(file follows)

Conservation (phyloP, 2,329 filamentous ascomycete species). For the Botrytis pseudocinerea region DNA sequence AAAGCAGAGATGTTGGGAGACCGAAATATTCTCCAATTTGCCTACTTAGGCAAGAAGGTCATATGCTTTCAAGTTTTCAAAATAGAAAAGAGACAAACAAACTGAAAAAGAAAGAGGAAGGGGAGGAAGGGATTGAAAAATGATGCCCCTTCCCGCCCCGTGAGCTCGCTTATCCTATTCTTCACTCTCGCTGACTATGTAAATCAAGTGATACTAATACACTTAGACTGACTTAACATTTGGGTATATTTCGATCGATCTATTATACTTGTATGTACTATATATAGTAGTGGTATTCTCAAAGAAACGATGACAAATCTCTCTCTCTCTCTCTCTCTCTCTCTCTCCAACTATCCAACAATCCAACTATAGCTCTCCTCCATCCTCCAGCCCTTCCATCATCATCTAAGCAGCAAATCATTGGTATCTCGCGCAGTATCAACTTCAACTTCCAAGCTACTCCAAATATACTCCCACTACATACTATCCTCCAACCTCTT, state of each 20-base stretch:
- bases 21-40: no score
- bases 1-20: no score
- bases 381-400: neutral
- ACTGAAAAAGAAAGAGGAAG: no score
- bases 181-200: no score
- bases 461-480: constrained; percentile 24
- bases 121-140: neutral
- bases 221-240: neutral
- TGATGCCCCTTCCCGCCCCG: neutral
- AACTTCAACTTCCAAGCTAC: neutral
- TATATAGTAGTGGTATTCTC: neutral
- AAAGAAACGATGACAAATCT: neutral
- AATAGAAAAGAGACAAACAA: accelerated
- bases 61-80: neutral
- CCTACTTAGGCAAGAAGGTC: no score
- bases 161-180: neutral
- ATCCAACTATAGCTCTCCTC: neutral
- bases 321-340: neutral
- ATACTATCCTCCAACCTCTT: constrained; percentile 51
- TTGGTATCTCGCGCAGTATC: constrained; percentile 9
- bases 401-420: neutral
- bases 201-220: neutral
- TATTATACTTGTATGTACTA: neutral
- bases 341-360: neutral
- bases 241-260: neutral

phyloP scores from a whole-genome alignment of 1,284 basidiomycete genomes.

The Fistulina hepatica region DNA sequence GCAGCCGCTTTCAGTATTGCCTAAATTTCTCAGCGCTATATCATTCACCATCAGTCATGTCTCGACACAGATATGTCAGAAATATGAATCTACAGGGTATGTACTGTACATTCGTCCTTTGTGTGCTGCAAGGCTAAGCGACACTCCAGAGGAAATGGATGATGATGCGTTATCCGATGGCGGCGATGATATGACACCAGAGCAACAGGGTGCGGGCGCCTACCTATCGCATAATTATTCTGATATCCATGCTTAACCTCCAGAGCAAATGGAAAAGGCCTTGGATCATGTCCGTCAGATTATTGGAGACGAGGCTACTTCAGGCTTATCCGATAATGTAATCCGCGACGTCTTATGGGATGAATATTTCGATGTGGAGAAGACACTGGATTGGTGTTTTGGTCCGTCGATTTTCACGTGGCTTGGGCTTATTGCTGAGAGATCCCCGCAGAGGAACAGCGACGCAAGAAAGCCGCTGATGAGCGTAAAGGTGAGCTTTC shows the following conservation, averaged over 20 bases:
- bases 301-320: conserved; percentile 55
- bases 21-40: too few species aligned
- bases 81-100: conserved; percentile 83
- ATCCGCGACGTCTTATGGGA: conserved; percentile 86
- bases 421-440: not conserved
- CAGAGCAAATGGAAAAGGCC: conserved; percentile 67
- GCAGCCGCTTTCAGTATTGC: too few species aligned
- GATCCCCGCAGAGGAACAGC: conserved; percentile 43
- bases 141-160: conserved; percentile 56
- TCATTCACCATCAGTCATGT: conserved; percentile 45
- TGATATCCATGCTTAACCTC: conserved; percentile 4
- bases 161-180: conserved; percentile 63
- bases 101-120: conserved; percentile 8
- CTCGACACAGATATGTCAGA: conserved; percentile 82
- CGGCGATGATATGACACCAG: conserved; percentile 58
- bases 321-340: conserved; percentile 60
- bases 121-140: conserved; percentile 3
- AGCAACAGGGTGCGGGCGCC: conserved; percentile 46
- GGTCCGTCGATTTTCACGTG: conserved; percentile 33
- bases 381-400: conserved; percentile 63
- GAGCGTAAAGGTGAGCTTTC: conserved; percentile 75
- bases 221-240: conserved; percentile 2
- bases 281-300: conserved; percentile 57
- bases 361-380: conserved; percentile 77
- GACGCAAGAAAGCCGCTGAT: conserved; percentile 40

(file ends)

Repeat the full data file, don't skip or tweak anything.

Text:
Conservation (phyloP, 2,329 filamentous ascomycete species). For the Botrytis pseudocinerea region DNA sequence AAAGCAGAGATGTTGGGAGACCGAAATATTCTCCAATTTGCCTACTTAGGCAAGAAGGTCATATGCTTTCAAGTTTTCAAAATAGAAAAGAGACAAACAAACTGAAAAAGAAAGAGGAAGGGGAGGAAGGGATTGAAAAATGATGCCCCTTCCCGCCCCGTGAGCTCGCTTATCCTATTCTTCACTCTCGCTGACTATGTAAATCAAGTGATACTAATACACTTAGACTGACTTAACATTTGGGTATATTTCGATCGATCTATTATACTTGTATGTACTATATATAGTAGTGGTATTCTCAAAGAAACGATGACAAATCTCTCTCTCTCTCTCTCTCTCTCTCTCTCCAACTATCCAACAATCCAACTATAGCTCTCCTCCATCCTCCAGCCCTTCCATCATCATCTAAGCAGCAAATCATTGGTATCTCGCGCAGTATCAACTTCAACTTCCAAGCTACTCCAAATATACTCCCACTACATACTATCCTCCAACCTCTT, state of each 20-base stretch:
- bases 21-40: no score
- bases 1-20: no score
- bases 381-400: neutral
- ACTGAAAAAGAAAGAGGAAG: no score
- bases 181-200: no score
- bases 461-480: constrained; percentile 24
- bases 121-140: neutral
- bases 221-240: neutral
- TGATGCCCCTTCCCGCCCCG: neutral
- AACTTCAACTTCCAAGCTAC: neutral
- TATATAGTAGTGGTATTCTC: neutral
- AAAGAAACGATGACAAATCT: neutral
- AATAGAAAAGAGACAAACAA: accelerated
- bases 61-80: neutral
- CCTACTTAGGCAAGAAGGTC: no score
- bases 161-180: neutral
- ATCCAACTATAGCTCTCCTC: neutral
- bases 321-340: neutral
- ATACTATCCTCCAACCTCTT: constrained; percentile 51
- TTGGTATCTCGCGCAGTATC: constrained; percentile 9
- bases 401-420: neutral
- bases 201-220: neutral
- TATTATACTTGTATGTACTA: neutral
- bases 341-360: neutral
- bases 241-260: neutral

phyloP scores from a whole-genome alignment of 1,284 basidiomycete genomes.

The Fistulina hepatica region DNA sequence GCAGCCGCTTTCAGTATTGCCTAAATTTCTCAGCGCTATATCATTCACCATCAGTCATGTCTCGACACAGATATGTCAGAAATATGAATCTACAGGGTATGTACTGTACATTCGTCCTTTGTGTGCTGCAAGGCTAAGCGACACTCCAGAGGAAATGGATGATGATGCGTTATCCGATGGCGGCGATGATATGACACCAGAGCAACAGGGTGCGGGCGCCTACCTATCGCATAATTATTCTGATATCCATGCTTAACCTCCAGAGCAAATGGAAAAGGCCTTGGATCATGTCCGTCAGATTATTGGAGACGAGGCTACTTCAGGCTTATCCGATAATGTAATCCGCGACGTCTTATGGGATGAATATTTCGATGTGGAGAAGACACTGGATTGGTGTTTTGGTCCGTCGATTTTCACGTGGCTTGGGCTTATTGCTGAGAGATCCCCGCAGAGGAACAGCGACGCAAGAAAGCCGCTGATGAGCGTAAAGGTGAGCTTTC shows the following conservation, averaged over 20 bases:
- bases 301-320: conserved; percentile 55
- bases 21-40: too few species aligned
- bases 81-100: conserved; percentile 83
- ATCCGCGACGTCTTATGGGA: conserved; percentile 86
- bases 421-440: not conserved
- CAGAGCAAATGGAAAAGGCC: conserved; percentile 67
- GCAGCCGCTTTCAGTATTGC: too few species aligned
- GATCCCCGCAGAGGAACAGC: conserved; percentile 43
- bases 141-160: conserved; percentile 56
- TCATTCACCATCAGTCATGT: conserved; percentile 45
- TGATATCCATGCTTAACCTC: conserved; percentile 4
- bases 161-180: conserved; percentile 63
- bases 101-120: conserved; percentile 8
- CTCGACACAGATATGTCAGA: conserved; percentile 82
- CGGCGATGATATGACACCAG: conserved; percentile 58
- bases 321-340: conserved; percentile 60
- bases 121-140: conserved; percentile 3
- AGCAACAGGGTGCGGGCGCC: conserved; percentile 46
- GGTCCGTCGATTTTCACGTG: conserved; percentile 33
- bases 381-400: conserved; percentile 63
- GAGCGTAAAGGTGAGCTTTC: conserved; percentile 75
- bases 221-240: conserved; percentile 2
- bases 281-300: conserved; percentile 57
- bases 361-380: conserved; percentile 77
- GACGCAAGAAAGCCGCTGAT: conserved; percentile 40